The processes by which lawyers are licensed to practice law—and most specifically, the bar exam—have come under sharper focus during the COVID-19 pandemic. Questions that already existed about the legitimacy and validity of the bar exam are being amplified as testing data and outcomes, including those for minority applicants, highlight problematic trends. But in order to create a better foundation for lawyer licensing and the bar exam, it is first necessary to have a clearer picture of the minimum competency lawyers need—and that the exam is supposed to test for—a definition that has not existed until now. New research from IAALS, the Institute for the Advancement of the American Legal System at the University of Denver, in partnership with Professor Deborah Jones Merritt at The Ohio State University (OSU) Moritz College of Law, is set to be released this fall and will bring into focus what minimum competency ultimately entails.

The project, Building a Better Bar: Capturing Minimum Competence, was funded by support from OSU and a $125,000 grant from AccessLex Institute, the largest nonprofit organization dedicated to the betterment of legal education.

“The findings from this landmark study will be critical to defining an evidence-based definition of minimum competence, which will in turn be critical to ensuring the fairness, efficacy, and validity of the bar exam,” said Christopher P. ChapmanPresident and Chief Executive Officer at AccessLex Institute.

Since the project launched in June 2019, 50 focus groups have been held in 18 locations, including both urban and rural areas around the country. Forty-one of the focus groups were held with new lawyers, while nine were held with supervisors of new lawyers. Some specialized groups of new lawyers were comprised solely of women, people of color, or solo practitioners—assuring a more representative view of new lawyers’ experiences.

“The focus groups yielded rich insights into many facets of beginning a career in law, including the degree to which new lawyers rely on memory, how they interact with clients and spot issues, and the kinds of information most useful for avoiding mistakes as a new lawyer,” said Logan Cornett, Director of Research at IAALS. “By soliciting a wide range of viewpoints, we have identified twelve building blocks of minimum competence that regulators and bar examiners should use when assessing new lawyer applicants.”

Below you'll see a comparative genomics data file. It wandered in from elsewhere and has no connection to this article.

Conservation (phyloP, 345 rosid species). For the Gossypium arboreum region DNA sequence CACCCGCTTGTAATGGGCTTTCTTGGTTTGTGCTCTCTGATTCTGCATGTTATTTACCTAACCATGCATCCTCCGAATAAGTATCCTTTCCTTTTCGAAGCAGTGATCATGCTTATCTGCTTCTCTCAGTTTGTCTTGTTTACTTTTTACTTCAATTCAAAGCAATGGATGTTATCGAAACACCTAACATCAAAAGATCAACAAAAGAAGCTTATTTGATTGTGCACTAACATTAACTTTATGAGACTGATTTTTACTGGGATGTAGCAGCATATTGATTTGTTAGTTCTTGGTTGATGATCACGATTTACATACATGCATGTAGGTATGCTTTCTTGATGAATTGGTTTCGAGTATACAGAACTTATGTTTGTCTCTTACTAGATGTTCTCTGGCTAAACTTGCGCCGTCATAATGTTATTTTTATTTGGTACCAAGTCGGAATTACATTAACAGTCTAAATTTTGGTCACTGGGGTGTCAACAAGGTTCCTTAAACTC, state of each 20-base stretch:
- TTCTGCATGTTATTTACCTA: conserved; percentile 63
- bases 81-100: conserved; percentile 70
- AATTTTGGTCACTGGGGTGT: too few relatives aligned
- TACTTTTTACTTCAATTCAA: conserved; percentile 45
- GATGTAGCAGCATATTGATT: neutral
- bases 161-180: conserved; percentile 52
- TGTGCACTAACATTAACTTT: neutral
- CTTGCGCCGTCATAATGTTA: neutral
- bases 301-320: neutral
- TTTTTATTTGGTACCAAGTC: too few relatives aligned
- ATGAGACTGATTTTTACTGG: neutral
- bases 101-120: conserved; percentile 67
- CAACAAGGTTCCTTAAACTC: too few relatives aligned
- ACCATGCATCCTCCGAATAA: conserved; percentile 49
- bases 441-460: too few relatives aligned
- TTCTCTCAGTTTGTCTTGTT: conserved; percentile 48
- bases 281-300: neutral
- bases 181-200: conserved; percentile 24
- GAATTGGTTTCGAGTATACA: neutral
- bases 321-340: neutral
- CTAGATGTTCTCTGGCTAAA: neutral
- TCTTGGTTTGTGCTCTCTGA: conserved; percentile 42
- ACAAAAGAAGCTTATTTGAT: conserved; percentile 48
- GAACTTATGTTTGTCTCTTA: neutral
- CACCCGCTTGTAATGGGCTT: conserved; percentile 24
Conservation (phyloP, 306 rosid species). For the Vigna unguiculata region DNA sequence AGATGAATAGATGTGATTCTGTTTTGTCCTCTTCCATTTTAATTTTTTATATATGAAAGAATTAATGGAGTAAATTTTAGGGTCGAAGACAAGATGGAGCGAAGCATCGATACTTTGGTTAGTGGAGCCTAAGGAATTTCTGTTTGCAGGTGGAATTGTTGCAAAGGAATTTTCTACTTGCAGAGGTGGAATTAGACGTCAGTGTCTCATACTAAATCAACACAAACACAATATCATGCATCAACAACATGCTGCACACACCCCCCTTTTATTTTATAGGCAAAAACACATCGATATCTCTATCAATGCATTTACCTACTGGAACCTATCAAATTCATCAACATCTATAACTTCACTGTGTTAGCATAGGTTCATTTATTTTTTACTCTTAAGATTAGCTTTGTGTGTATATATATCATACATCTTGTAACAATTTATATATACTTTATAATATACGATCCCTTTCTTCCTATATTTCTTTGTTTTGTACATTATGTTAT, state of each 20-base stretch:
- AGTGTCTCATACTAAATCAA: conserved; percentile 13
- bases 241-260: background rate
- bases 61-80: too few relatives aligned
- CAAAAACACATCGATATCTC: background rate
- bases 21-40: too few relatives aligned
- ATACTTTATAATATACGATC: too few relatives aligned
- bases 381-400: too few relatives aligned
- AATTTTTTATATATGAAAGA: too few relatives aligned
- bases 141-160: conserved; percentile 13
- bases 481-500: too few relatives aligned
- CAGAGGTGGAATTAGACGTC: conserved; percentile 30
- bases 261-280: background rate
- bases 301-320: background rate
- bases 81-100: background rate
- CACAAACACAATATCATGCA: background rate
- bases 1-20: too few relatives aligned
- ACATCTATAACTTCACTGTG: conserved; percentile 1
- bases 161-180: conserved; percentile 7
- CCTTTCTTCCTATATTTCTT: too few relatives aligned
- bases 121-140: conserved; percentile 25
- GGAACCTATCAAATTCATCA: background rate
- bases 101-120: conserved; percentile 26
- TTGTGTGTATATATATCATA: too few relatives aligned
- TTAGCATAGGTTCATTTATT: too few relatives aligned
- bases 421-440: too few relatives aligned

The Building a Better Bar project will help shape the future of lawyer licensing in the United States, as well as inform efforts in legal education to align admissions, curriculums, and licensure.

“Given the upheaval caused by COVID-19 and other criticisms of the bar exam, we need a path forward to increase trust in lawyer licensing and the profession as a whole,” said Professor Merritt. “Real, meaningful changes are expected, and everyone is watching. Our findings will be key to creating an evidence-based licensing system.”


IAALS, the Institute for the Advancement of the American Legal System at the University of Denver, is a national, independent research center dedicated to facilitating continuous improvement and advancing excellence in the American legal system. Our mission is to forge innovative and practical solutions to problems within the American legal system.

About Deborah Jones Merritt

Deborah Jones Merritt is a Distinguished University Professor at The Ohio State University, as well as the John Deaver Drinko/Baker & Hostetler Chair in Law at the University’s Moritz College of Law. She holds courtesy appointments in the Sociology Department and two other departments. Merritt has published widely on legal education and the legal profession and is known for her empirical work in those fields.

About AccessLex Institute

AccessLex Institute is a nonprofit organization committed to helping talented, purpose-driven students find their path from aspiring lawyer to fulfilled professional. In partnership with its nearly 200 Member law schools, improving access and positively influencing legal education have been at the heart of the Company’s mission since 1983. AccessLex Institute is headquartered in West Chester, PA, with a team of accredited financial education counselors based throughout the United States. Learn more at

CONTACT: Julie Solomon,

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